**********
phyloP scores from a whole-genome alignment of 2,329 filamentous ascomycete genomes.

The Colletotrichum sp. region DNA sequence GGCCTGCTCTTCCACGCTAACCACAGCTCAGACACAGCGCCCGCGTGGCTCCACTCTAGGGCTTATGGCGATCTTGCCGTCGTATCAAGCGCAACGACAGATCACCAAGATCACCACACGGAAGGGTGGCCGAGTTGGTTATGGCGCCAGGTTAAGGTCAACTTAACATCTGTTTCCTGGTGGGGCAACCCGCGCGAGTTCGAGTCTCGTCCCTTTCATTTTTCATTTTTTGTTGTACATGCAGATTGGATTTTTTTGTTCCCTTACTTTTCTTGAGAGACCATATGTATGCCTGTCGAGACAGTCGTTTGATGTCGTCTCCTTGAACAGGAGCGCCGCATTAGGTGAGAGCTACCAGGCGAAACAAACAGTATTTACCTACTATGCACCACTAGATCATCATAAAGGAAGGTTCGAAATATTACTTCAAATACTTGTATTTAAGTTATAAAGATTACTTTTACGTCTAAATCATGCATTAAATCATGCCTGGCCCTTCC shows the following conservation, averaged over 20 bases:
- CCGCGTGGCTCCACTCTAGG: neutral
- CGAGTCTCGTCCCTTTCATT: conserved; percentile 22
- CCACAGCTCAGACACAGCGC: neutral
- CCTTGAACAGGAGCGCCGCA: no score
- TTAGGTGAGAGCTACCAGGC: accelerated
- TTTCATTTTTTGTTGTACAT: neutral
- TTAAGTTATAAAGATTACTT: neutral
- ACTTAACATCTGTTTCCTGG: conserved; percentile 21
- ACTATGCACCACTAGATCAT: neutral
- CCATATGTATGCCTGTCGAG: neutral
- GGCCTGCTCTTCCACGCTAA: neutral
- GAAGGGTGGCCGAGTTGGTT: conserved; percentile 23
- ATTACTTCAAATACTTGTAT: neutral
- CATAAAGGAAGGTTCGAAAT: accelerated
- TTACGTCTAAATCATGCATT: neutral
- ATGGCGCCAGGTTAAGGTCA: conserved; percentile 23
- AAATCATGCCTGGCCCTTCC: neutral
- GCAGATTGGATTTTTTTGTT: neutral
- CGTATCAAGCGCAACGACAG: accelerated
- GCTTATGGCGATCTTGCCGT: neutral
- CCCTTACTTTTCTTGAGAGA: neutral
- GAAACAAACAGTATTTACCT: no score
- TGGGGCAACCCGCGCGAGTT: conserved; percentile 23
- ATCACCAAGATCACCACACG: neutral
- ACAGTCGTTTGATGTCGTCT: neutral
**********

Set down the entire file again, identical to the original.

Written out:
phyloP scores from a whole-genome alignment of 2,329 filamentous ascomycete genomes.

The Colletotrichum sp. region DNA sequence GGCCTGCTCTTCCACGCTAACCACAGCTCAGACACAGCGCCCGCGTGGCTCCACTCTAGGGCTTATGGCGATCTTGCCGTCGTATCAAGCGCAACGACAGATCACCAAGATCACCACACGGAAGGGTGGCCGAGTTGGTTATGGCGCCAGGTTAAGGTCAACTTAACATCTGTTTCCTGGTGGGGCAACCCGCGCGAGTTCGAGTCTCGTCCCTTTCATTTTTCATTTTTTGTTGTACATGCAGATTGGATTTTTTTGTTCCCTTACTTTTCTTGAGAGACCATATGTATGCCTGTCGAGACAGTCGTTTGATGTCGTCTCCTTGAACAGGAGCGCCGCATTAGGTGAGAGCTACCAGGCGAAACAAACAGTATTTACCTACTATGCACCACTAGATCATCATAAAGGAAGGTTCGAAATATTACTTCAAATACTTGTATTTAAGTTATAAAGATTACTTTTACGTCTAAATCATGCATTAAATCATGCCTGGCCCTTCC shows the following conservation, averaged over 20 bases:
- CCGCGTGGCTCCACTCTAGG: neutral
- CGAGTCTCGTCCCTTTCATT: conserved; percentile 22
- CCACAGCTCAGACACAGCGC: neutral
- CCTTGAACAGGAGCGCCGCA: no score
- TTAGGTGAGAGCTACCAGGC: accelerated
- TTTCATTTTTTGTTGTACAT: neutral
- TTAAGTTATAAAGATTACTT: neutral
- ACTTAACATCTGTTTCCTGG: conserved; percentile 21
- ACTATGCACCACTAGATCAT: neutral
- CCATATGTATGCCTGTCGAG: neutral
- GGCCTGCTCTTCCACGCTAA: neutral
- GAAGGGTGGCCGAGTTGGTT: conserved; percentile 23
- ATTACTTCAAATACTTGTAT: neutral
- CATAAAGGAAGGTTCGAAAT: accelerated
- TTACGTCTAAATCATGCATT: neutral
- ATGGCGCCAGGTTAAGGTCA: conserved; percentile 23
- AAATCATGCCTGGCCCTTCC: neutral
- GCAGATTGGATTTTTTTGTT: neutral
- CGTATCAAGCGCAACGACAG: accelerated
- GCTTATGGCGATCTTGCCGT: neutral
- CCCTTACTTTTCTTGAGAGA: neutral
- GAAACAAACAGTATTTACCT: no score
- TGGGGCAACCCGCGCGAGTT: conserved; percentile 23
- ATCACCAAGATCACCACACG: neutral
- ACAGTCGTTTGATGTCGTCT: neutral